other names, including jointness of consumption and rivalness of consumption.13 All of these terms focus on the relationship that one person’s use has on the availability of resource units for others. One person’s harvest of fish, water, or timber subtracts from the amount left at any one time (and potentially, over time) for others. Because common-pool resources are subtractable, they can be easily congested, overharvested, degraded, and even destroyed. Many resources discussed in the theoretical literature on public goods are in fact common-pool resources because they have the attribute of subtractability, which classical public goods, such as world peace and scientific knowledge, do not have.
Some of the most challenging contemporary common-pool resource problems deal with the use of common-pool resources as sinks, which degrade through pollution. Common-pool sinks range in size from the global atmosphere, which is affected by the behavior of individuals in all countries of the world, to local watersheds and airsheds affected mainly by people at a single location. When a resource is a sink, the problem of overuse is putting too much of a contaminant into the resource as contrasted with the more familiar problem of taking too much out. Many watercourses suffer from both types of problems—too much water is extracted by each user, causing the costs of water for others to escalate, and too many pollutants are dumped into the resource, causing the quality of the water for others to decrease. Although the use of the common pool framework to understand sinks seems promising, this line of analysis is not as elaborate or as well studied as that examining resource extraction.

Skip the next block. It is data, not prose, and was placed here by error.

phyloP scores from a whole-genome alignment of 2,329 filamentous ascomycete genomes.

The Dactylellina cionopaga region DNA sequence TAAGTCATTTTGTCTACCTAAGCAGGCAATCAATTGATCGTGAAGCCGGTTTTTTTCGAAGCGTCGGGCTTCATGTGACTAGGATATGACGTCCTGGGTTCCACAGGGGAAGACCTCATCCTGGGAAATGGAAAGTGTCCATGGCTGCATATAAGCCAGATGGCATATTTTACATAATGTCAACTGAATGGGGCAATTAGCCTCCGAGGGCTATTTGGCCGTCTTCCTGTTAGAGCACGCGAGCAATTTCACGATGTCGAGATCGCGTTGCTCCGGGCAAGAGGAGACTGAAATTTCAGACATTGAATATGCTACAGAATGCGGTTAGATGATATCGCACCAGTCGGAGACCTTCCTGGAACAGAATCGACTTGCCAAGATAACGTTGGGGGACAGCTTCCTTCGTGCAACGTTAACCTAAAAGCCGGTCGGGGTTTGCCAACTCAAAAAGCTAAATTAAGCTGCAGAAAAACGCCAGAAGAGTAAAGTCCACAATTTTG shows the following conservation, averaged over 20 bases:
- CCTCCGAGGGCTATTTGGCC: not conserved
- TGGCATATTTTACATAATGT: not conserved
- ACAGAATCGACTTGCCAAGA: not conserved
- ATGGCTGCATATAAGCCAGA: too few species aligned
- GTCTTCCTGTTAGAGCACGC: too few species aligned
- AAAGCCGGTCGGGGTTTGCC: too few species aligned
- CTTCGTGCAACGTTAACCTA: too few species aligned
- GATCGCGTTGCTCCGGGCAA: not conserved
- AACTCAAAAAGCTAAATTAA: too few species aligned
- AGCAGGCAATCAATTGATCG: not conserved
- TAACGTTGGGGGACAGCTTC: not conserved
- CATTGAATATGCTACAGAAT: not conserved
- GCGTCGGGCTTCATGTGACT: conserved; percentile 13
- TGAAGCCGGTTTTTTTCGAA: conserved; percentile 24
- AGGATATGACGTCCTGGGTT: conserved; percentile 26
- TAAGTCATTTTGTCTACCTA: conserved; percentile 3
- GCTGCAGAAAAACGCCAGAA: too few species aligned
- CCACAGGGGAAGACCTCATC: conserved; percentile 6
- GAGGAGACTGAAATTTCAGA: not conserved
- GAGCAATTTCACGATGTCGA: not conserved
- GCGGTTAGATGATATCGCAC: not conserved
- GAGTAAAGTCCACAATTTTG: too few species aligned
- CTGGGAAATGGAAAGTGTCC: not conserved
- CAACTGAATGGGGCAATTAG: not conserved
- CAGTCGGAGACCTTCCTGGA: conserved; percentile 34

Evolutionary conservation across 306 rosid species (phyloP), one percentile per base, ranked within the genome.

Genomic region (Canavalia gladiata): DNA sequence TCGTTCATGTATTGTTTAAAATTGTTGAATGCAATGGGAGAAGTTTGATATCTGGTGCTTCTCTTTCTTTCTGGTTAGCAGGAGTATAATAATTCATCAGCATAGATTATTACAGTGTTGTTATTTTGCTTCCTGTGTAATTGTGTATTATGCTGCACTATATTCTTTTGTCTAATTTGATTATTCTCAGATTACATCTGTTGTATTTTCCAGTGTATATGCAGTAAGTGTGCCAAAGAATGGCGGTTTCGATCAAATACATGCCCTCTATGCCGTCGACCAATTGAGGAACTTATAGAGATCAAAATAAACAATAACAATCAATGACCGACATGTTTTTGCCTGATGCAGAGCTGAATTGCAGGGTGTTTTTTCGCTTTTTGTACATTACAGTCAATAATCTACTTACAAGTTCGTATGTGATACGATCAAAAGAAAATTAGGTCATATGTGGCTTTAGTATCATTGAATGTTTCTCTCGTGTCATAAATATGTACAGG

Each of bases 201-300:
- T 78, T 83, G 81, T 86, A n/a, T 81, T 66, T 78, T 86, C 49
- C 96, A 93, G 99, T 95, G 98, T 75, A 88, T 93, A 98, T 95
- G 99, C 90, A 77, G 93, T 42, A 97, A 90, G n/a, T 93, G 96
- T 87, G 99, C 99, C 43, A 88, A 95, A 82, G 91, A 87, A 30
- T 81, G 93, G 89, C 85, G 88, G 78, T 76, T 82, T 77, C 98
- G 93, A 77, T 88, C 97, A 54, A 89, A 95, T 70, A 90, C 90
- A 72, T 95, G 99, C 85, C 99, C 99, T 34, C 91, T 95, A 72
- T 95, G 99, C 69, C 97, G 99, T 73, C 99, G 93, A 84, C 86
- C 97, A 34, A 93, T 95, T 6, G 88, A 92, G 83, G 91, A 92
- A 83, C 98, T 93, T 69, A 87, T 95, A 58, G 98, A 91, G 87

This problem was originally defined in its most extreme form—the impossibility of excluding beneficiaries once improvements to any set of resources had been made (Musgrave, 1959).14 If the nature of certain resources made it truly impossible to solve the exclusion problem, however, institutions could not have any role in managing those resources. The contemporary view is that resources vary in the cost of excluding potential beneficiaries from deriving benefits from them. If it is not practical to exclude a user nor possible to force that user to contribute to the costs of developing and maintaining the resource, the noncontributing user is called a free rider. The cost of excluding potential users is often a function of technology. Prior to the invention of barbed wire fences, it was very expensive to exclude potential users from rangelands, but with barbed wire, it became more feasible to exclude those who did not have entry rights.
Thus, a core problem related to the use of common-pool resources is the cost of preventing access by potential users unless they agree to abide by a set of rules. In regard to a common-pool resource, users free ride when they harvest from or dump pollutants into the resource independently and take only their own costs and benefits into account. One “solves” the free-rider problem when rules are adopted and accepted that regulate individual actions so that social benefits and